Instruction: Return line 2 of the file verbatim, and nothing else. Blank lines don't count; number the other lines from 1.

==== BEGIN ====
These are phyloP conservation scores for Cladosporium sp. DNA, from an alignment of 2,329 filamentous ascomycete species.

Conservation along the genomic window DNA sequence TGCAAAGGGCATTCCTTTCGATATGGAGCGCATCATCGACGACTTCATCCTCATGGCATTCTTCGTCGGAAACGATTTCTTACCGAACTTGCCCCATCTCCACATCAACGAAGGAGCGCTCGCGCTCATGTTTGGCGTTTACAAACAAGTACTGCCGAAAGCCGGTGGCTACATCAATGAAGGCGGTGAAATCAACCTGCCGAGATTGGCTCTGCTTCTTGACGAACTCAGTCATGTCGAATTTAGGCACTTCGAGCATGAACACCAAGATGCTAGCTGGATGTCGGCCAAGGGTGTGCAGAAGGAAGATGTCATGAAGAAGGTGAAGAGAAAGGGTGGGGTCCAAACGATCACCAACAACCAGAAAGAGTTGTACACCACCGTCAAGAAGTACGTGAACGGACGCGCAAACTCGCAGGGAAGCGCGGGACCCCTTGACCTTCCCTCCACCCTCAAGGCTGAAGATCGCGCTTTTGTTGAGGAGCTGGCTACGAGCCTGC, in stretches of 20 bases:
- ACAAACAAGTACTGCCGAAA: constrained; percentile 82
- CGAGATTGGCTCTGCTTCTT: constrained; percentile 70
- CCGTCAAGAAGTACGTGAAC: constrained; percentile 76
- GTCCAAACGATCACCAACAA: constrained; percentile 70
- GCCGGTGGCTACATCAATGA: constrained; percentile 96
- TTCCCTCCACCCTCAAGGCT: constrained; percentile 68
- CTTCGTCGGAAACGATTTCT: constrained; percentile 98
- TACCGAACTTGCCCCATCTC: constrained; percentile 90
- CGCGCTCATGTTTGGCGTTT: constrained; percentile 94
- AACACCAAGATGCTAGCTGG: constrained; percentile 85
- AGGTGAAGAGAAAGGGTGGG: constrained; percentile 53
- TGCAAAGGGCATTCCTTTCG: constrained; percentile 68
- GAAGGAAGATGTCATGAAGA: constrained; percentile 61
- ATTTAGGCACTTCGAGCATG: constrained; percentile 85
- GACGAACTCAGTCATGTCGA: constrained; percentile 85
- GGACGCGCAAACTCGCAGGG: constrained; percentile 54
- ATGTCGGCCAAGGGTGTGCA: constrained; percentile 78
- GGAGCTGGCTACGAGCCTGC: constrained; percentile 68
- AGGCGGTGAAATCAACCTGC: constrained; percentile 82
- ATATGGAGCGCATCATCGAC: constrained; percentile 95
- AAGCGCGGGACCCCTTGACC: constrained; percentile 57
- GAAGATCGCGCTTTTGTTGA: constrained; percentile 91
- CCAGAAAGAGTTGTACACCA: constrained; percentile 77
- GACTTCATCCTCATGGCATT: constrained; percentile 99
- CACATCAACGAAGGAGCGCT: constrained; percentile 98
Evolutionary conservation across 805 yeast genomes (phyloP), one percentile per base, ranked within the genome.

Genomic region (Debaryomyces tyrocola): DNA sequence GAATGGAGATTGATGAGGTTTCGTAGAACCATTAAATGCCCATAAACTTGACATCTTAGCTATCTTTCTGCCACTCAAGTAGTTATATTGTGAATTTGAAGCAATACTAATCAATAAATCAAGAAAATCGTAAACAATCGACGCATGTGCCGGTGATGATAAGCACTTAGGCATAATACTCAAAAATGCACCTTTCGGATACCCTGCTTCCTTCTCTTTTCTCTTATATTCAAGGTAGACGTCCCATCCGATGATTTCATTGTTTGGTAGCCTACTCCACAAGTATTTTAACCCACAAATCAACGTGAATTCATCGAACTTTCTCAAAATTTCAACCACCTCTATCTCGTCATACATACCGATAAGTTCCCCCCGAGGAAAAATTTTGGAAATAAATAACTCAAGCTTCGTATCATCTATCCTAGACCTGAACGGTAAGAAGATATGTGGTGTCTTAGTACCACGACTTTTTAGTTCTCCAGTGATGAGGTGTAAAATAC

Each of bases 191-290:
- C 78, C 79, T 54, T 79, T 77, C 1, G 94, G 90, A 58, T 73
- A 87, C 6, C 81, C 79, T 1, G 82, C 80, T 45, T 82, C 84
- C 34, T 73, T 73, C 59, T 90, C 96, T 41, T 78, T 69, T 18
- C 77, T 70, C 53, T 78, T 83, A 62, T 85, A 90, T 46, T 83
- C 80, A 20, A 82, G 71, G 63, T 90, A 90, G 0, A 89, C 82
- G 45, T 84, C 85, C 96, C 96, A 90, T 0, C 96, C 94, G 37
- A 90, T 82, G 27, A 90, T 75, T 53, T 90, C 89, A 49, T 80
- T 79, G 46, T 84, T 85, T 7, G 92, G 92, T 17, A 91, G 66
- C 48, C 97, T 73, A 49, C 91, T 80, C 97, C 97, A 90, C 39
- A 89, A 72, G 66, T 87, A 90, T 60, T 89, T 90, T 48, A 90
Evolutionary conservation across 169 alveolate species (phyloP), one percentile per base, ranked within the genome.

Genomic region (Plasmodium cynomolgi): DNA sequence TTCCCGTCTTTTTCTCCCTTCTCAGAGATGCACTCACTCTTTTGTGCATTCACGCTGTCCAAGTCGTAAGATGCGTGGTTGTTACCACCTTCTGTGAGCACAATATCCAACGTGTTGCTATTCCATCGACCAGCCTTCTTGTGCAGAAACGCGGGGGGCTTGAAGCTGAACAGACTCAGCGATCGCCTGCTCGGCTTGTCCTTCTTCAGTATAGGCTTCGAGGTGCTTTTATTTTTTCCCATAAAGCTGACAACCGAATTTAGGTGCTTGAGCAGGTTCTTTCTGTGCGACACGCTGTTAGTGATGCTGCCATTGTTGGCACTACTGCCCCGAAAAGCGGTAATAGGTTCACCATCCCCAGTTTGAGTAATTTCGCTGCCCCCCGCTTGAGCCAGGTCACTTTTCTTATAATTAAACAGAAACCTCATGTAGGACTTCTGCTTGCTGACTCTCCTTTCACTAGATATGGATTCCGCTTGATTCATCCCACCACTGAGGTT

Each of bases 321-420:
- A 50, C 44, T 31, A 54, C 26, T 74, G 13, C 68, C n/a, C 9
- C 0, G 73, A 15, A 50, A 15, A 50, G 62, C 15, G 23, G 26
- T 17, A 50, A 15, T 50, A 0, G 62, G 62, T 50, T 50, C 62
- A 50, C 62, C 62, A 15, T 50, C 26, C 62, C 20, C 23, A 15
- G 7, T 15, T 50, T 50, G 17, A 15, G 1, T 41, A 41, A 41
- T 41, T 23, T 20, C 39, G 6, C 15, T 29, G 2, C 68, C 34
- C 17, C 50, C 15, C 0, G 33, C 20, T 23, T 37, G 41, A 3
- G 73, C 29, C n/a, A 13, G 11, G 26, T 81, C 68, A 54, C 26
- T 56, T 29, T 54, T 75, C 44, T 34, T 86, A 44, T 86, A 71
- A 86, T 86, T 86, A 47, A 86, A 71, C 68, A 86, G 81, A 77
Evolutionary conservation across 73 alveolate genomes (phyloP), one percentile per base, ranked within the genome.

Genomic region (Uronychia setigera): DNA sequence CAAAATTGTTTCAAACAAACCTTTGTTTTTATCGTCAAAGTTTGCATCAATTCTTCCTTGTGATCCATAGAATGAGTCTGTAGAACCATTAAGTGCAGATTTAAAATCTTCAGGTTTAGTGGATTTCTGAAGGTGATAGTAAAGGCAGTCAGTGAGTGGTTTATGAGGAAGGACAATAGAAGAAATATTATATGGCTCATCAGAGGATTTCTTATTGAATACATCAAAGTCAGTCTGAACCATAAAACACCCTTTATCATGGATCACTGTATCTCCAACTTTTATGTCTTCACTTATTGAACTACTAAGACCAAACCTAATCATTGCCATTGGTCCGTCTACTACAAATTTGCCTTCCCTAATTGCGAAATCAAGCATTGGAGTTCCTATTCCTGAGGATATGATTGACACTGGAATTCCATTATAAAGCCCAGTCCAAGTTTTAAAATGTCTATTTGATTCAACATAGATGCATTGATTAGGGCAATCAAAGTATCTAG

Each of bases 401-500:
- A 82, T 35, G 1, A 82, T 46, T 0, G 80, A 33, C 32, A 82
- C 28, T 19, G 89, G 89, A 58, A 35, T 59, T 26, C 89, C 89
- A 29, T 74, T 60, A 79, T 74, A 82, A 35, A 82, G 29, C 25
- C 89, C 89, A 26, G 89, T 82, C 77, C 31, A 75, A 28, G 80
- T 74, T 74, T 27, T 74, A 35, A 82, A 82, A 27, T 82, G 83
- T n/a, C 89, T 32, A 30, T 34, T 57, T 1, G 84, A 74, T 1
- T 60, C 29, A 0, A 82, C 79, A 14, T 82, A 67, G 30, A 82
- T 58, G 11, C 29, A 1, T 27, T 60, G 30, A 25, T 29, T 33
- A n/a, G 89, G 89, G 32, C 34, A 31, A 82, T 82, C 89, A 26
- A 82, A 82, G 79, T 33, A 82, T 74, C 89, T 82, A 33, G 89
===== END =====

Conservation along the genomic window DNA sequence TGCAAAGGGCATTCCTTTCGATATGGAGCGCATCATCGACGACTTCATCCTCATGGCATTCTTCGTCGGAAACGATTTCTTACCGAACTTGCCCCATCTCCACATCAACGAAGGAGCGCTCGCGCTCATGTTTGGCGTTTACAAACAAGTACTGCCGAAAGCCGGTGGCTACATCAATGAAGGCGGTGAAATCAACCTGCCGAGATTGGCTCTGCTTCTTGACGAACTCAGTCATGTCGAATTTAGGCACTTCGAGCATGAACACCAAGATGCTAGCTGGATGTCGGCCAAGGGTGTGCAGAAGGAAGATGTCATGAAGAAGGTGAAGAGAAAGGGTGGGGTCCAAACGATCACCAACAACCAGAAAGAGTTGTACACCACCGTCAAGAAGTACGTGAACGGACGCGCAAACTCGCAGGGAAGCGCGGGACCCCTTGACCTTCCCTCCACCCTCAAGGCTGAAGATCGCGCTTTTGTTGAGGAGCTGGCTACGAGCCTGC, in stretches of 20 bases: